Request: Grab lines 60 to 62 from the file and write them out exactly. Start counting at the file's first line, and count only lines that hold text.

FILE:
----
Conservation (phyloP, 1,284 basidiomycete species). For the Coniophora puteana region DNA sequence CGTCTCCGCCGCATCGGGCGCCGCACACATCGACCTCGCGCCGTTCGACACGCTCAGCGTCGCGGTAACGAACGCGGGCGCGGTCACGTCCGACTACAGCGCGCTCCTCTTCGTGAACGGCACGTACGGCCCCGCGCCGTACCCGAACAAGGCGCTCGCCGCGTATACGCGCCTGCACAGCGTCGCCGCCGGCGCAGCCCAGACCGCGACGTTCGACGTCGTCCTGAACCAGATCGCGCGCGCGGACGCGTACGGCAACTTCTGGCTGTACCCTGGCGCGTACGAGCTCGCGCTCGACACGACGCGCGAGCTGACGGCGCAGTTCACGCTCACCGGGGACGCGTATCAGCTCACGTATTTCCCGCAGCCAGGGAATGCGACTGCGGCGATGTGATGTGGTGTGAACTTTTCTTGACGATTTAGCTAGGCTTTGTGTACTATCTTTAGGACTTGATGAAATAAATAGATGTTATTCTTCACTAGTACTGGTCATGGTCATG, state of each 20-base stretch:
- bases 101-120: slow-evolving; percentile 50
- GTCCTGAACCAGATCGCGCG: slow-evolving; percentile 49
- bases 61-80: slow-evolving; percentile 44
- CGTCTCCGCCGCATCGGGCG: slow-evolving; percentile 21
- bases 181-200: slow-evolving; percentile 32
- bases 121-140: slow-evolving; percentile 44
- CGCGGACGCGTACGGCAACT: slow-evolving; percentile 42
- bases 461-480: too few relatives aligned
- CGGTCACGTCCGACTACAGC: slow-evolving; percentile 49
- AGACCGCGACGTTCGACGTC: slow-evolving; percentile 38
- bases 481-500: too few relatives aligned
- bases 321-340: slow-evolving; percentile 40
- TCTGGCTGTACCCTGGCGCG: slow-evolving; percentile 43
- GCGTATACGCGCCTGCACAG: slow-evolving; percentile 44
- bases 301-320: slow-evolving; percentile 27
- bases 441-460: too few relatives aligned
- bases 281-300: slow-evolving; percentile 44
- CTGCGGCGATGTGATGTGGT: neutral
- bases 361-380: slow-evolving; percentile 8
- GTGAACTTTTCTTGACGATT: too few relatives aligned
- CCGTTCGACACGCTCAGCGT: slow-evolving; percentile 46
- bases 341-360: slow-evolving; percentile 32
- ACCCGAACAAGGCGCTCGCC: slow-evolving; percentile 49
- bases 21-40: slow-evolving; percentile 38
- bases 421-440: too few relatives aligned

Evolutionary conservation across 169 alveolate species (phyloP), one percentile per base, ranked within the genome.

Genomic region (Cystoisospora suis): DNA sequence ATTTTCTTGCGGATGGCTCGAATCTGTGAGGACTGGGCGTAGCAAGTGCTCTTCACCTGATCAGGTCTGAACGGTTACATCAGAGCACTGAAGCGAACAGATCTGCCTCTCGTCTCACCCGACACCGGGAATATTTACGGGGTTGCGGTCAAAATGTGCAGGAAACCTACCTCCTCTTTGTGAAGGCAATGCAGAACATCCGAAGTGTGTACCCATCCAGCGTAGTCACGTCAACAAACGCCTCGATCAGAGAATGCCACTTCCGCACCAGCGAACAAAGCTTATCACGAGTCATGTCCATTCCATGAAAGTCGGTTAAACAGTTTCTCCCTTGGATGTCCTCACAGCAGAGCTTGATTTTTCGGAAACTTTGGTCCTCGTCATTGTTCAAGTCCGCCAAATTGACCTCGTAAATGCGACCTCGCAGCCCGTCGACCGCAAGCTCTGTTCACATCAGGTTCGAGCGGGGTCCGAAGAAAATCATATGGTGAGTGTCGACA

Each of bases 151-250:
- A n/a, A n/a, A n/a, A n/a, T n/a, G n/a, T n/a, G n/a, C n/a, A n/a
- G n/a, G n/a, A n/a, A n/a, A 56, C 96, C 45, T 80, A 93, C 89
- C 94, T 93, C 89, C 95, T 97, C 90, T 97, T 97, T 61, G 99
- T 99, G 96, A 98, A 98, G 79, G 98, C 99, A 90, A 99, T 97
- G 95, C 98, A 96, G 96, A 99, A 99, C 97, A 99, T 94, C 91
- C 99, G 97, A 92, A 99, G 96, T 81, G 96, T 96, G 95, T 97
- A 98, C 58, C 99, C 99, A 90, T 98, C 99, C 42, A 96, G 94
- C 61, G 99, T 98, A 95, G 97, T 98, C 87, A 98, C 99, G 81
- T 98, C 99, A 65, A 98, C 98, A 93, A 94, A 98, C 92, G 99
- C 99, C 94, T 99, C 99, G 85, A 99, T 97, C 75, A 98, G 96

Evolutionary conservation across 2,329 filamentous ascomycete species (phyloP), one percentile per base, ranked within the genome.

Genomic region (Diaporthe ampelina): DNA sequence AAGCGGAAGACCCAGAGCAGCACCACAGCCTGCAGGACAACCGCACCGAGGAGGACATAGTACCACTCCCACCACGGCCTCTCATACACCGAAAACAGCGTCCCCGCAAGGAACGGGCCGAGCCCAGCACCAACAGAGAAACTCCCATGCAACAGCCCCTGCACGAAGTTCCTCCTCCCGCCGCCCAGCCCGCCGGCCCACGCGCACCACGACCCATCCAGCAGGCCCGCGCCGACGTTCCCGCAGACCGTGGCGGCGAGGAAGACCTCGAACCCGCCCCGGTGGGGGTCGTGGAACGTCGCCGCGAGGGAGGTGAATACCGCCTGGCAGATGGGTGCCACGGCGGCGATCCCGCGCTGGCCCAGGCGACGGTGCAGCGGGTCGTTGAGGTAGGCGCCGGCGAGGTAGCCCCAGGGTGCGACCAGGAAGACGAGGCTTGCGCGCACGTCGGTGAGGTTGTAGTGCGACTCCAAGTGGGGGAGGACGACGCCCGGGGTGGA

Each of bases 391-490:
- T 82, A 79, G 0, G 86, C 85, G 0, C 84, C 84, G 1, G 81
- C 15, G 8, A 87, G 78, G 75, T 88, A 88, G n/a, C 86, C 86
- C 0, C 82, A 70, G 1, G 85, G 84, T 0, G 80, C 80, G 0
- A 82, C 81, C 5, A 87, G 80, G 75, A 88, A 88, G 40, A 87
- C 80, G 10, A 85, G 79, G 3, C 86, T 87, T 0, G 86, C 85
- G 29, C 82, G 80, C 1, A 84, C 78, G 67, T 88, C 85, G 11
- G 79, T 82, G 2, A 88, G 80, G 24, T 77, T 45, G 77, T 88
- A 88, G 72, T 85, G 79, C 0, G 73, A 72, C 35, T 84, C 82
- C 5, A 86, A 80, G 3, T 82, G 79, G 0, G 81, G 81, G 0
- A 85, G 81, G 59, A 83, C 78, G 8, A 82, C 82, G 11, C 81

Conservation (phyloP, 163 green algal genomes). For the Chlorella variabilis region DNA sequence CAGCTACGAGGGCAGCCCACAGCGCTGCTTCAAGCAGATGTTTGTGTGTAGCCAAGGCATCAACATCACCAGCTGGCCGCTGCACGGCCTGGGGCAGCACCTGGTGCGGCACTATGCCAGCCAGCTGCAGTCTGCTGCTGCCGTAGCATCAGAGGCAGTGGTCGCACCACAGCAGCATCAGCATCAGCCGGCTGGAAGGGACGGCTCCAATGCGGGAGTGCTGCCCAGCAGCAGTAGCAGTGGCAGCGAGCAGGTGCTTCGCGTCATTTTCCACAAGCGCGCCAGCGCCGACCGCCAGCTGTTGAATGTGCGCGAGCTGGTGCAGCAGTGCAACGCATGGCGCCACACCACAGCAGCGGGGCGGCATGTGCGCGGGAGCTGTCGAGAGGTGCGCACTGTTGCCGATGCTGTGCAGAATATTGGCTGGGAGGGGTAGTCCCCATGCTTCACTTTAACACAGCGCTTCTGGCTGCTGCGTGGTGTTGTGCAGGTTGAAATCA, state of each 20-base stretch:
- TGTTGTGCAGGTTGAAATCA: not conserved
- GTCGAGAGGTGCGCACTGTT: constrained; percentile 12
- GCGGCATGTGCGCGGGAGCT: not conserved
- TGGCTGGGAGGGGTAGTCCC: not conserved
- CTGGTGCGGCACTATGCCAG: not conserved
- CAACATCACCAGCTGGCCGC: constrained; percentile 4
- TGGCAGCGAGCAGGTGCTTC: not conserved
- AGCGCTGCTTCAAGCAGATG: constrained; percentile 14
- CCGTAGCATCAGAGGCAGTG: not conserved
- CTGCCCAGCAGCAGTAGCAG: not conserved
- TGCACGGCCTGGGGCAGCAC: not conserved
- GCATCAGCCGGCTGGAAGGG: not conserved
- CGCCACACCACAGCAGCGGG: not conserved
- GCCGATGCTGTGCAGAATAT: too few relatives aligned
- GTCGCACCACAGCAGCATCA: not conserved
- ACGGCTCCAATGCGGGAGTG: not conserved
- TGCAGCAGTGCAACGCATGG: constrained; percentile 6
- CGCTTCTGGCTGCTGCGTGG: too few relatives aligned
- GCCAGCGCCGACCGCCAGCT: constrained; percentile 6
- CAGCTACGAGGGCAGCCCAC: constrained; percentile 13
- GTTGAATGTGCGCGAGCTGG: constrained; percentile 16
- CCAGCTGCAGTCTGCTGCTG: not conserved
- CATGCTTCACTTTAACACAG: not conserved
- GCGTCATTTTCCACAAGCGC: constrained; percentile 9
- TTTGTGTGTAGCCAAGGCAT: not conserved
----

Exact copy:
- TGGCAGCGAGCAGGTGCTTC: not conserved
- AGCGCTGCTTCAAGCAGATG: constrained; percentile 14
- CCGTAGCATCAGAGGCAGTG: not conserved